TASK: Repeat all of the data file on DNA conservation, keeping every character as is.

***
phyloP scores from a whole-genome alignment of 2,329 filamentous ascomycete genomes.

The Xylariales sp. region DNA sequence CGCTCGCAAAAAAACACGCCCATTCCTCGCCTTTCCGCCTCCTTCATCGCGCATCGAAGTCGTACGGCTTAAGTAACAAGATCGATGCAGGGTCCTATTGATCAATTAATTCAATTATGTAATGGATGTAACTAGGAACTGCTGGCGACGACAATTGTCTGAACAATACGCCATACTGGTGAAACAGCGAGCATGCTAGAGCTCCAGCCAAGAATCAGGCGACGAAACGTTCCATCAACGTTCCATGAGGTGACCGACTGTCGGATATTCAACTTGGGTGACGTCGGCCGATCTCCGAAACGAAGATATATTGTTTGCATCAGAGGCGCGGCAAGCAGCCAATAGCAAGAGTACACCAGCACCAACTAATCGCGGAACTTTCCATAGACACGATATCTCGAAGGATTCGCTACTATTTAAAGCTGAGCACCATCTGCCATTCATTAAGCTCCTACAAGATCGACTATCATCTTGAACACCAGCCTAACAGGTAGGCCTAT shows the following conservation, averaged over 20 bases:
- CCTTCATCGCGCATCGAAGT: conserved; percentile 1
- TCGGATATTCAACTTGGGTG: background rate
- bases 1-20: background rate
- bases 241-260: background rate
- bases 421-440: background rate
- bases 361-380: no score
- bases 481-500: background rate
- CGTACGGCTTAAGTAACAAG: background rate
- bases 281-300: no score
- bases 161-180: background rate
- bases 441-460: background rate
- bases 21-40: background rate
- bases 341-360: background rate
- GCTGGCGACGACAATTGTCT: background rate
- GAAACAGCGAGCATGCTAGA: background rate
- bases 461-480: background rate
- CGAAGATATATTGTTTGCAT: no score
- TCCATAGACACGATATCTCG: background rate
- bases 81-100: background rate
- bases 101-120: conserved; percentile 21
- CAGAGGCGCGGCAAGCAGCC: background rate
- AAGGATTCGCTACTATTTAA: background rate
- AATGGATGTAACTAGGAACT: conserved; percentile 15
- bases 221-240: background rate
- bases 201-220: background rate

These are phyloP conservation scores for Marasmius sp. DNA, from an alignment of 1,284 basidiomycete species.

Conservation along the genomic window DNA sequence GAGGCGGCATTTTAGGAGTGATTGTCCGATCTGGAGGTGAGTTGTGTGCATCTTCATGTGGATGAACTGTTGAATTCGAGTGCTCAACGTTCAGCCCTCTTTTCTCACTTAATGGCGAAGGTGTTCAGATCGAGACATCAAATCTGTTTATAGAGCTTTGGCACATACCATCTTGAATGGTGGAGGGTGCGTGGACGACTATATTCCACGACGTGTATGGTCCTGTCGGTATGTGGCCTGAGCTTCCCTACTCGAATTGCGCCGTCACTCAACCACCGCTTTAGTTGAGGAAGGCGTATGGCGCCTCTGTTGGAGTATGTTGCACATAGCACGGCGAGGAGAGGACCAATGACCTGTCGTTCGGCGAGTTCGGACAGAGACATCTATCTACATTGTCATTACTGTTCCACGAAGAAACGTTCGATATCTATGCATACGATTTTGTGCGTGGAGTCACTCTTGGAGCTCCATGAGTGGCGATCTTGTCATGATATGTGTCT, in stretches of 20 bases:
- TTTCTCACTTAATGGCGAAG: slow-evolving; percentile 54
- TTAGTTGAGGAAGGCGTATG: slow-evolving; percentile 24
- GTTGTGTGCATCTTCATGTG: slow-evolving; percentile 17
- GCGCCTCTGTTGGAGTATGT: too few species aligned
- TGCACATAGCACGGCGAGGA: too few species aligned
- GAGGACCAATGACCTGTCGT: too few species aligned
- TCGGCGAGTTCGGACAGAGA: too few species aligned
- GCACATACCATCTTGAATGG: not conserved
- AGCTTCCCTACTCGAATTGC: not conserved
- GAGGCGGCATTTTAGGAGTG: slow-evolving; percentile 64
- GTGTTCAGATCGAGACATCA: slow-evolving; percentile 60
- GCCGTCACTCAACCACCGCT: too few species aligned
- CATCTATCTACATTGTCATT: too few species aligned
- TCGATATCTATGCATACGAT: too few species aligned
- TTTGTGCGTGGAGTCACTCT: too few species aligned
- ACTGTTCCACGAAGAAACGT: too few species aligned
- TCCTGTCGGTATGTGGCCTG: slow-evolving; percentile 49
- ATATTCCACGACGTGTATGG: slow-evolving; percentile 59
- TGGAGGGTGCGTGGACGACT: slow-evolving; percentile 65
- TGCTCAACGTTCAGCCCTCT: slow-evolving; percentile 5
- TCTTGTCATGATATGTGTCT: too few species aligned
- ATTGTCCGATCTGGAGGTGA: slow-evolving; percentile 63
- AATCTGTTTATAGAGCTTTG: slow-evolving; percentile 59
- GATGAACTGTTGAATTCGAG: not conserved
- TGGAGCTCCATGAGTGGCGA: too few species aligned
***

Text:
phyloP scores from a whole-genome alignment of 2,329 filamentous ascomycete genomes.

The Xylariales sp. region DNA sequence CGCTCGCAAAAAAACACGCCCATTCCTCGCCTTTCCGCCTCCTTCATCGCGCATCGAAGTCGTACGGCTTAAGTAACAAGATCGATGCAGGGTCCTATTGATCAATTAATTCAATTATGTAATGGATGTAACTAGGAACTGCTGGCGACGACAATTGTCTGAACAATACGCCATACTGGTGAAACAGCGAGCATGCTAGAGCTCCAGCCAAGAATCAGGCGACGAAACGTTCCATCAACGTTCCATGAGGTGACCGACTGTCGGATATTCAACTTGGGTGACGTCGGCCGATCTCCGAAACGAAGATATATTGTTTGCATCAGAGGCGCGGCAAGCAGCCAATAGCAAGAGTACACCAGCACCAACTAATCGCGGAACTTTCCATAGACACGATATCTCGAAGGATTCGCTACTATTTAAAGCTGAGCACCATCTGCCATTCATTAAGCTCCTACAAGATCGACTATCATCTTGAACACCAGCCTAACAGGTAGGCCTAT shows the following conservation, averaged over 20 bases:
- CCTTCATCGCGCATCGAAGT: conserved; percentile 1
- TCGGATATTCAACTTGGGTG: background rate
- bases 1-20: background rate
- bases 241-260: background rate
- bases 421-440: background rate
- bases 361-380: no score
- bases 481-500: background rate
- CGTACGGCTTAAGTAACAAG: background rate
- bases 281-300: no score
- bases 161-180: background rate
- bases 441-460: background rate
- bases 21-40: background rate
- bases 341-360: background rate
- GCTGGCGACGACAATTGTCT: background rate
- GAAACAGCGAGCATGCTAGA: background rate
- bases 461-480: background rate
- CGAAGATATATTGTTTGCAT: no score
- TCCATAGACACGATATCTCG: background rate
- bases 81-100: background rate
- bases 101-120: conserved; percentile 21
- CAGAGGCGCGGCAAGCAGCC: background rate
- AAGGATTCGCTACTATTTAA: background rate
- AATGGATGTAACTAGGAACT: conserved; percentile 15
- bases 221-240: background rate
- bases 201-220: background rate

These are phyloP conservation scores for Marasmius sp. DNA, from an alignment of 1,284 basidiomycete species.

Conservation along the genomic window DNA sequence GAGGCGGCATTTTAGGAGTGATTGTCCGATCTGGAGGTGAGTTGTGTGCATCTTCATGTGGATGAACTGTTGAATTCGAGTGCTCAACGTTCAGCCCTCTTTTCTCACTTAATGGCGAAGGTGTTCAGATCGAGACATCAAATCTGTTTATAGAGCTTTGGCACATACCATCTTGAATGGTGGAGGGTGCGTGGACGACTATATTCCACGACGTGTATGGTCCTGTCGGTATGTGGCCTGAGCTTCCCTACTCGAATTGCGCCGTCACTCAACCACCGCTTTAGTTGAGGAAGGCGTATGGCGCCTCTGTTGGAGTATGTTGCACATAGCACGGCGAGGAGAGGACCAATGACCTGTCGTTCGGCGAGTTCGGACAGAGACATCTATCTACATTGTCATTACTGTTCCACGAAGAAACGTTCGATATCTATGCATACGATTTTGTGCGTGGAGTCACTCTTGGAGCTCCATGAGTGGCGATCTTGTCATGATATGTGTCT, in stretches of 20 bases:
- TTTCTCACTTAATGGCGAAG: slow-evolving; percentile 54
- TTAGTTGAGGAAGGCGTATG: slow-evolving; percentile 24
- GTTGTGTGCATCTTCATGTG: slow-evolving; percentile 17
- GCGCCTCTGTTGGAGTATGT: too few species aligned
- TGCACATAGCACGGCGAGGA: too few species aligned
- GAGGACCAATGACCTGTCGT: too few species aligned
- TCGGCGAGTTCGGACAGAGA: too few species aligned
- GCACATACCATCTTGAATGG: not conserved
- AGCTTCCCTACTCGAATTGC: not conserved
- GAGGCGGCATTTTAGGAGTG: slow-evolving; percentile 64
- GTGTTCAGATCGAGACATCA: slow-evolving; percentile 60
- GCCGTCACTCAACCACCGCT: too few species aligned
- CATCTATCTACATTGTCATT: too few species aligned
- TCGATATCTATGCATACGAT: too few species aligned
- TTTGTGCGTGGAGTCACTCT: too few species aligned
- ACTGTTCCACGAAGAAACGT: too few species aligned
- TCCTGTCGGTATGTGGCCTG: slow-evolving; percentile 49
- ATATTCCACGACGTGTATGG: slow-evolving; percentile 59
- TGGAGGGTGCGTGGACGACT: slow-evolving; percentile 65
- TGCTCAACGTTCAGCCCTCT: slow-evolving; percentile 5
- TCTTGTCATGATATGTGTCT: too few species aligned
- ATTGTCCGATCTGGAGGTGA: slow-evolving; percentile 63
- AATCTGTTTATAGAGCTTTG: slow-evolving; percentile 59
- GATGAACTGTTGAATTCGAG: not conserved
- TGGAGCTCCATGAGTGGCGA: too few species aligned